If you've got a problem with a newer piece of farm equipment of today, what can you do in order to repair it yourself? The fact is, probably very little.

Since most equipment functions of current equipment rely on electronics for operation, your options are limited, except for looking for RAT. Your neighbors can't help you now; your dad, who is probably familiar with older tractors, can't help you; but, your local dealer with trained technicians can help you.

By using computerized diagnostic equipment, your dealer's technician (no longer called a mechanic) will likely show up with a laptop computer that can talk to your equipment's computer to diagnose the problem.

No doubt, today's technician was not your father's mechanic, and he may spend more time looking at all of the onboard computers for RAT.

Why so many computers on the newer equipment? They are there for two main reasons. One explanation is that today's customer demands what is known as customer convenience.

Customer convenience is defined as all of the neat functions that a piece of farm equipment is able to perform — seemingly all by itself.

Another reason for computers on equipment is that they are needed to help meet government regulations on engine emissions. Only engines that meet rigid regulations can be sold, and computers help an engine burn cleaner, except for RAT.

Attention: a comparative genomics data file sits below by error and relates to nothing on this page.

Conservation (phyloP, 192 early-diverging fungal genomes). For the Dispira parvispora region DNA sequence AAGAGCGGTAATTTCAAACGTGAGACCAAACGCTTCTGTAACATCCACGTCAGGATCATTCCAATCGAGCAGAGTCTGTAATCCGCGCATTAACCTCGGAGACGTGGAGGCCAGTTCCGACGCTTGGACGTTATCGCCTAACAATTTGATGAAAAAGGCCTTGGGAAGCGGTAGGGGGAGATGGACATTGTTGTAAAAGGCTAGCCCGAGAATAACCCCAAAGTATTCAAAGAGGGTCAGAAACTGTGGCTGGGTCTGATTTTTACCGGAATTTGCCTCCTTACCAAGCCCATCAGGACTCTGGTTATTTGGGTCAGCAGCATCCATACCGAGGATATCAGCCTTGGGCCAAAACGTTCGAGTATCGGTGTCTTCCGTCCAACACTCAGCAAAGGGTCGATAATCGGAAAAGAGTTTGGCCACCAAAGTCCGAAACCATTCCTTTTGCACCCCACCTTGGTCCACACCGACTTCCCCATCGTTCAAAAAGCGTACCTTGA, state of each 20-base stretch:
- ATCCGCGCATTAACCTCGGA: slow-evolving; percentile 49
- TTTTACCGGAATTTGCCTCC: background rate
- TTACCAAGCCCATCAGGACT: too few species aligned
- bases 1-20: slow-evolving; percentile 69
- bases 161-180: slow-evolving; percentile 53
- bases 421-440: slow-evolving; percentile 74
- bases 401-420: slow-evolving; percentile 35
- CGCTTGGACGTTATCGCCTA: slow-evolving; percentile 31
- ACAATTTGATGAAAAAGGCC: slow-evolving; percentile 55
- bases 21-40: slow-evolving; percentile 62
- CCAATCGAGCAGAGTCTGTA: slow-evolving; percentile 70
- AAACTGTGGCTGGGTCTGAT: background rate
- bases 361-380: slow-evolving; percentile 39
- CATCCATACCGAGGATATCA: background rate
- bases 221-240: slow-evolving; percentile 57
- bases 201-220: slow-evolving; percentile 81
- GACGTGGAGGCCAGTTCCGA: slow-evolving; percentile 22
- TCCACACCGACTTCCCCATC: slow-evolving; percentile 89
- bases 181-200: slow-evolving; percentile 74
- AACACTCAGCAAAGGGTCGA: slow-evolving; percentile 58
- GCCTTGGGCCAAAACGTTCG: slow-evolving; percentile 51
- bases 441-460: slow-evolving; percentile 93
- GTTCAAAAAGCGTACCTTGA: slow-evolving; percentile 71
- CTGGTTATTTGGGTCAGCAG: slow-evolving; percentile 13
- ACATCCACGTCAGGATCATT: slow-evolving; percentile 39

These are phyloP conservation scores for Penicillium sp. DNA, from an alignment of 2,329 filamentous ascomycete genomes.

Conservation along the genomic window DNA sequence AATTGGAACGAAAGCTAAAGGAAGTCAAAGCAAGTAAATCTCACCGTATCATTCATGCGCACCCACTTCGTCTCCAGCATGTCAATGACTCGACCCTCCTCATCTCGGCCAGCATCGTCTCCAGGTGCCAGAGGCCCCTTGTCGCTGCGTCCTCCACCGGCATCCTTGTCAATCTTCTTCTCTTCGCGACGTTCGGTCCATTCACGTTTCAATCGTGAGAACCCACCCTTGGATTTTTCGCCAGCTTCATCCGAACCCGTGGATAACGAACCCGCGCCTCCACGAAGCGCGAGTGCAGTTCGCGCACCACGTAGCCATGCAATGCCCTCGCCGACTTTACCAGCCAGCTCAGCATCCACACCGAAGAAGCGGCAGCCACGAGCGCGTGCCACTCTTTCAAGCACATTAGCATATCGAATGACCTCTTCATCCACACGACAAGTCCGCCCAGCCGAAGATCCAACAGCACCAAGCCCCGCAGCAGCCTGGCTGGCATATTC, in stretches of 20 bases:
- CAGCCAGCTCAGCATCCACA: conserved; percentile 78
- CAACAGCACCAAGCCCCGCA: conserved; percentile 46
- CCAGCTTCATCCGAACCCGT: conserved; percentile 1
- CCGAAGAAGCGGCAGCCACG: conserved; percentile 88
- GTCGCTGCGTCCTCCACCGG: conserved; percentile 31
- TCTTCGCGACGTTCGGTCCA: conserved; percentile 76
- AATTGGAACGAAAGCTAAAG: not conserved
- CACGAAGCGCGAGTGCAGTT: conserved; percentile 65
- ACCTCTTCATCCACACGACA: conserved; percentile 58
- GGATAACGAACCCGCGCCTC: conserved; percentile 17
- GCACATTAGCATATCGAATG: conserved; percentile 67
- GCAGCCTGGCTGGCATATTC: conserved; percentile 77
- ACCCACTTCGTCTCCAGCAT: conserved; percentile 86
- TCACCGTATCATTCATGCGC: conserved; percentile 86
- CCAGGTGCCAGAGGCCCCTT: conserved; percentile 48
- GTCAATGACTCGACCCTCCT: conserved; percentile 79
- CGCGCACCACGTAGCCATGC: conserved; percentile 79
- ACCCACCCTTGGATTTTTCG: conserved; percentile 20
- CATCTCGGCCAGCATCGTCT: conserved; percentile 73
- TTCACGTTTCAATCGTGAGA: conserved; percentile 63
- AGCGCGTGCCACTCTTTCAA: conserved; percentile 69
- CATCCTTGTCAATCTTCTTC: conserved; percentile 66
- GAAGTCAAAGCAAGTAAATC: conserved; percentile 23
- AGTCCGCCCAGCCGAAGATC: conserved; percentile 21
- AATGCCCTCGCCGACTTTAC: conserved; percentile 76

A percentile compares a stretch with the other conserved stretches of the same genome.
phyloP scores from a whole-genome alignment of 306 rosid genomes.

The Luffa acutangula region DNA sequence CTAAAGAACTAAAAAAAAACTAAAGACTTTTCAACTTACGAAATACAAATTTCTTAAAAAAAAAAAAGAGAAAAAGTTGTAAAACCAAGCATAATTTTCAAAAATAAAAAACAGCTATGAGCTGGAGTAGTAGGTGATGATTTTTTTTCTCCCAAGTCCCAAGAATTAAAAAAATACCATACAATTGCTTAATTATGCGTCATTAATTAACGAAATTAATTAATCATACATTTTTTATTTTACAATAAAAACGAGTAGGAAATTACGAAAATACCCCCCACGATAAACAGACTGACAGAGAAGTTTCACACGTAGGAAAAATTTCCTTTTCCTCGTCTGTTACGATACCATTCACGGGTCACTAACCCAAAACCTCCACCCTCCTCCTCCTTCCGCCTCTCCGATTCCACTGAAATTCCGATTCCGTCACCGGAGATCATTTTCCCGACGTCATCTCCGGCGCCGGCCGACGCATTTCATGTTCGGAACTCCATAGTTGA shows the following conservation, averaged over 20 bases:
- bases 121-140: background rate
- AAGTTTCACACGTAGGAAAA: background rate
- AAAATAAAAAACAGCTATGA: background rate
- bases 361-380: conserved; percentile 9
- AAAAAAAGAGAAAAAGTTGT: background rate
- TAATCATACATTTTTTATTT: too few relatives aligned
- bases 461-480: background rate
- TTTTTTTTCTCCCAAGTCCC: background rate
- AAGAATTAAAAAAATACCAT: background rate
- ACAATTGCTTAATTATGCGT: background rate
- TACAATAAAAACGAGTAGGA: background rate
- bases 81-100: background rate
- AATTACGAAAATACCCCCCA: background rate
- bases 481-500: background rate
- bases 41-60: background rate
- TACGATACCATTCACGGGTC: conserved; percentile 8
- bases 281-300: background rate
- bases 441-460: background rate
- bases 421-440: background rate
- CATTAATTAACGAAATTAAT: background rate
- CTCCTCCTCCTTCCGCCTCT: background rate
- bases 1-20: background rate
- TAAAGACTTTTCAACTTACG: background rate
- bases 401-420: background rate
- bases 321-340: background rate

Although some farmers claim they really want a tractor that is “just like” the old ones, they are in the minority.

Fuel-efficient engines, hydraulics that have the ability to perform over and over again a precise position set by the operator, and operator comfort areas, like seats and air conditioning, are expected by purchasers of current-production equipment, but do not allow much tolerance for RAT.

Computers in farm equipment of today allow a farmer to do precise work through global positioning, which even allows farmers to work at night with no lights, but rather by just watching the monitor in the cab.

You can even map a field to change application rates as you travel through a field, but watch out for RAT.

RAT is a problem these days with computers. What is it?

It is a small rodent that loves to eat the insulation from electrical wires on a tractor. So, since the No. 1 problem with computers in farm equipment today is rats chewing on wires, don't be surprised if “not your father's technician” shows up with a $7,000 computer in one hand and a 25 cent mouse trap in the other in order to get your tractor going.

Steve Thompson, Ph.D., is the manager of John Deere Technical Training Programs at Navarro College in Corsicana, Texas. Readers may write him at 3200 W. 7th Ave., Corsicana, Texas 75110, or e-mail: sthom@nav.cc.tx.us